My grandmother never drank, but always carried a miniature bottle of brandy in her shopping bag for medicinal purposes.
Editor’s note: Margaret was born in Wallsend in 1948 and co-ordinated the Hand in Hand Reminiscence project in 2008.
My strongest memories are of my wonderful family and how they worked through every sort of challenge that was thrown at them. I was born in Jubilee Street in Wallsend and this was a colliery house. My father was a miner and when I was a year old he had an accident while he was working underground at the Rising Sun. As a result he was in a plaster cast for a very long time and then developed TB in his bones. He was in Sheriff Hill hospital for four and a half years. You can imagine how hard that must have been for my mother with three young children.
We lived close to my mother’s parents in Jubilee Street, Wallsend. Mum visited them visited them every day. I think they were a great support to her when my father was ill. As a result I became very close to both of my grandparents, but particularly my grandmother. She was an angel, the mainstay of the family. I could tell lots of stories about her but here’s one fact about her. She never drank, but always carried a miniature bottle of brandy in her shopping bag for medicinal purposes.
Life in those days was tough and we were as poor as most other people. We got through it all by helping each other and making the best life we could. Like most other people we had a poss tub for washing clothes, used a tin bath and had a toilet in the backyard of the house. Toilet paper was made from cut up squares of old newspaper hung on a nail.
Free coal was one of the few ‘perks’ we had and neighbours would knock and ask if they could take a bucketful, or even the dusty scrapings. On coal delivery days the word would come down the street “the coalman is coming” and women would rush out and take their washing in before it got covered in coal dust. The wagon would always come down the back lane where the washing would be out on lines. Each house had a hatch in the wall of the back lane that would open so the coalman could push the coal into the coal house.
The allotment was a big part of our life and my grandfather grew leeks and entered them in local shows. The seed from previous year’s leeks would be collected and stored for the next year’s crop. This meant letting some of the plants go to seed then putting the seed pods into the airing cupboard to dry out. Then the new seeds would just roll out. My grandfather made home brew too and he used the sediment to feed his leeks. Everyone was always looking for the ultimate secret feed to get the biggest leeks!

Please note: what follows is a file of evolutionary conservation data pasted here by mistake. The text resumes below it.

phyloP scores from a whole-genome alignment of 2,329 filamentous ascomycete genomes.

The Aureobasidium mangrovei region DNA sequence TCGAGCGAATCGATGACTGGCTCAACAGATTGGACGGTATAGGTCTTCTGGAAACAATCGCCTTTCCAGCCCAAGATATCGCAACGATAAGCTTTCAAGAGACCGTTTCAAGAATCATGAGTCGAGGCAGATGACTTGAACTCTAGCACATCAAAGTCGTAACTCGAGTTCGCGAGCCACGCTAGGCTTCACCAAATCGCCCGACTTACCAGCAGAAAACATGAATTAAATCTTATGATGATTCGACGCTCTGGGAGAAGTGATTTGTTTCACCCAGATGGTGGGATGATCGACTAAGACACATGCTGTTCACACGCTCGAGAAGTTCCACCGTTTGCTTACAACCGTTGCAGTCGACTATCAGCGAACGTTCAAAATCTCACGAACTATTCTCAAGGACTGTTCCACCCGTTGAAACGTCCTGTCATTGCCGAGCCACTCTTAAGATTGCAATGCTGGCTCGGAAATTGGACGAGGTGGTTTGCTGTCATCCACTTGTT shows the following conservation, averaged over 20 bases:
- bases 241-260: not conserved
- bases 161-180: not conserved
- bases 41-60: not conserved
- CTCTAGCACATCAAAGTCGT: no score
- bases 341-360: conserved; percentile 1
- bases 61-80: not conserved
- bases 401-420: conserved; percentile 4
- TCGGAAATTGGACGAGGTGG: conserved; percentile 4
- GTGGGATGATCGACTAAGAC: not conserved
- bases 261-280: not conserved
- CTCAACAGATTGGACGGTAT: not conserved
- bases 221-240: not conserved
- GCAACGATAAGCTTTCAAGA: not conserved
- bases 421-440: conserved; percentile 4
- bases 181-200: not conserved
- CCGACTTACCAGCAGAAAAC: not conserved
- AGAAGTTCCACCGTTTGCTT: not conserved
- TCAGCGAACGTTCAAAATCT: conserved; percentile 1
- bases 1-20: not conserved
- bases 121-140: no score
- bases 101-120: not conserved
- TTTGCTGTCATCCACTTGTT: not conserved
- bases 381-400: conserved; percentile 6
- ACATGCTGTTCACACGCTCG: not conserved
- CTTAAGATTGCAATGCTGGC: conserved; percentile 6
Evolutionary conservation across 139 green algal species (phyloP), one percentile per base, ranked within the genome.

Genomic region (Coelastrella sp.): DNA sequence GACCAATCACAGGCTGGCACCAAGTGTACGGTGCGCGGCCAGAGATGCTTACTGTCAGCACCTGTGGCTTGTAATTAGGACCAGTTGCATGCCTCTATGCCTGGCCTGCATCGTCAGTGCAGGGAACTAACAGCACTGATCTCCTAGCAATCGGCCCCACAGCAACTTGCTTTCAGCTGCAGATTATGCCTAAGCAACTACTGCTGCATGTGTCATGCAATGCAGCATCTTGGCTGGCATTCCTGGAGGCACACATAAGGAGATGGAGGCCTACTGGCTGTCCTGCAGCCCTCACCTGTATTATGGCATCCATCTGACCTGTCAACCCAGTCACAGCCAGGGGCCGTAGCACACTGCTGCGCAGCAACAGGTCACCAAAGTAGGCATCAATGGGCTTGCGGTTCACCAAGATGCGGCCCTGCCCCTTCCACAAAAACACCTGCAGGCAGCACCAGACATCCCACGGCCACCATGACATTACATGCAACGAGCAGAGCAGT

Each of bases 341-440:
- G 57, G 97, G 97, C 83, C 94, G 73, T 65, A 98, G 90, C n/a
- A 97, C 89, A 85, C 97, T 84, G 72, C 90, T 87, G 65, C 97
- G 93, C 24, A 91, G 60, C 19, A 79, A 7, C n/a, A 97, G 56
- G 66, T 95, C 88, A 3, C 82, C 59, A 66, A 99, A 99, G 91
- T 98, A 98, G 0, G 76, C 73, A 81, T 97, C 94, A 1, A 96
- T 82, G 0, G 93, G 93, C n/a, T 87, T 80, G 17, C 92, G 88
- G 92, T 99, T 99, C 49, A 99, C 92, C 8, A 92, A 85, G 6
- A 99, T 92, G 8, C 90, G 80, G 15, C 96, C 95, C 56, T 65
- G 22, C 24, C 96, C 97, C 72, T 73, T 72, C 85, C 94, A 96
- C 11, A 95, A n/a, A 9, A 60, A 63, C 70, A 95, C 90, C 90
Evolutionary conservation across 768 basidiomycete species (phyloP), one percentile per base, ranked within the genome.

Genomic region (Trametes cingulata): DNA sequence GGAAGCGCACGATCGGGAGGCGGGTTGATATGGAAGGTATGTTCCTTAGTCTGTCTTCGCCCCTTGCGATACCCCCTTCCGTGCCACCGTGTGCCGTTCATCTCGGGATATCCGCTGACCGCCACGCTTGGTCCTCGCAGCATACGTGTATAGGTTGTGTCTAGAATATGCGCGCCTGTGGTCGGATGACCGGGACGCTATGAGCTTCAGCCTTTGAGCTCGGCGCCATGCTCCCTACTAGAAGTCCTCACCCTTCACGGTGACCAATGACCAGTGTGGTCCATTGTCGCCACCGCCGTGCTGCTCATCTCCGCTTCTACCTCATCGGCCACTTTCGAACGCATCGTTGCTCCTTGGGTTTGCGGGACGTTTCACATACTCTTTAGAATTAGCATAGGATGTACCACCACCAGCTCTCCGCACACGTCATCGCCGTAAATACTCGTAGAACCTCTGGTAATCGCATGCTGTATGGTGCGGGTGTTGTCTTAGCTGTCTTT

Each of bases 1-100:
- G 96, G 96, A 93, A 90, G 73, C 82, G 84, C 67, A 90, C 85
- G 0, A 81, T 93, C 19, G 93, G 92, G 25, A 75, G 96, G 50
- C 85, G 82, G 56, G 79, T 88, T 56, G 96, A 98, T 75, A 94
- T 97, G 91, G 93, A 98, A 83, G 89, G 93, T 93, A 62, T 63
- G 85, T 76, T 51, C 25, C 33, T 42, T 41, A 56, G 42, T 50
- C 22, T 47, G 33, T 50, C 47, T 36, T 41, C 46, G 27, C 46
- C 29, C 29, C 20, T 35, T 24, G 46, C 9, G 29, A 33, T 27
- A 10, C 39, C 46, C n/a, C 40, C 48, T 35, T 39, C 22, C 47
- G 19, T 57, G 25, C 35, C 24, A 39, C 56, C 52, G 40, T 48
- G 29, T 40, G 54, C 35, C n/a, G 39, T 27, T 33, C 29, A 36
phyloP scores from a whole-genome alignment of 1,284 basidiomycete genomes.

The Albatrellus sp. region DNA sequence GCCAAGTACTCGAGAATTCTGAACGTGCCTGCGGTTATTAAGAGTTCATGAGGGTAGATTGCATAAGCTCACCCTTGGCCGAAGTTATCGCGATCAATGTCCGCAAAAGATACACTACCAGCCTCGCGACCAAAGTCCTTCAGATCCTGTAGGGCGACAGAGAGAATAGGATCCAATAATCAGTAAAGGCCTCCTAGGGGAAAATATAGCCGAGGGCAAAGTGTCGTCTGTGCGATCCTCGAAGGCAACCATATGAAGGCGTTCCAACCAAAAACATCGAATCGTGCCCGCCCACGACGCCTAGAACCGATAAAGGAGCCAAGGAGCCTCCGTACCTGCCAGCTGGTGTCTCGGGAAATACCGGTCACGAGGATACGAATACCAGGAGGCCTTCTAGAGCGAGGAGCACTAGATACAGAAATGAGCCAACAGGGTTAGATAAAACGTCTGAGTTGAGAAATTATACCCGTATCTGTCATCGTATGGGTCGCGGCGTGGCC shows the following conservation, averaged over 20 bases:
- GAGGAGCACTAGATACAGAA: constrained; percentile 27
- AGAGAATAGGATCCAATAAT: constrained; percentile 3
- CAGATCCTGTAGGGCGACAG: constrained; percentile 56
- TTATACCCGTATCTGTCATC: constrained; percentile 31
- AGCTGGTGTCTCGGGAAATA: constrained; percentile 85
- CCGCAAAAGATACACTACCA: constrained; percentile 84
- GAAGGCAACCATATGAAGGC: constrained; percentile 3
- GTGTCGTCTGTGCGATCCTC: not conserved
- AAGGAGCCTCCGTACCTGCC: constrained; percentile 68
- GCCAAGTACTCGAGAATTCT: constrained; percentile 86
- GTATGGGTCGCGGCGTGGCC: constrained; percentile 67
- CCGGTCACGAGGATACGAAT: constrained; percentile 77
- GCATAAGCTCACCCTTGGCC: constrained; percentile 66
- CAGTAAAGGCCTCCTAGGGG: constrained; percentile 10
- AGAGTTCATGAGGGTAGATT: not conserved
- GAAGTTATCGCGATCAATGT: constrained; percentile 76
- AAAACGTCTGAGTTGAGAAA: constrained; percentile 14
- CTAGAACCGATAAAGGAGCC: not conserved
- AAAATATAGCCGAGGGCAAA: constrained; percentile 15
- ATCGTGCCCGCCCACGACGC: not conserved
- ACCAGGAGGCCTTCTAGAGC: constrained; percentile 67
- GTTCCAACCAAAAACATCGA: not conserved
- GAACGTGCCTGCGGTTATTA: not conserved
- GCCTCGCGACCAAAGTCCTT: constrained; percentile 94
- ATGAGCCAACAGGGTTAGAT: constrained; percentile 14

Although it was a hobby there was a serious side to leek growing as the prizes in the shows could be substantial. I remember in one show a china cabinet was one of the prizes. It even meant that some people would go and sabotage a rival’s plants. ‘Leek slashing’ was a real fear and led to sleepless nights before a show. All this in addition to the pressure of getting your leeks onto the show bench in tip top condition.
I was the baby of the family and treated very well. I still had jobs to do and I remember standing on the square kitchen table changing the gas mantle in the ceiling light. I was terrified that I would break it because they were very delicate and then I would get wrong. I went to Central School in Wallsend and I remember an event in 1953 when we all went out onto the High Street to see the Queen and Prince Philip go by. There was bunting all across the street. That was the year of her coronation so it was really exciting to see her.
I went to Sunday School at Trinity Methodist Church in Station Road from a very young age. You had to recite your ‘piece’ which for me was four lines long. I knew it perfectly, but once I got on the stage that was it, stage fright and no piece recited. Since then I went through the ranks to become a Sunday School teacher. Now I’m proud to say that I’m still part of Trinity as a preacher and steward. Shortly I’ll be retiring and taking up some new challenges as a missionary in one of the Third World countries. Before I go I’m going to Buckingham Palace, to the Queen’s Garden Party. Maybe I’ll remind her that we ‘met’ in 1953.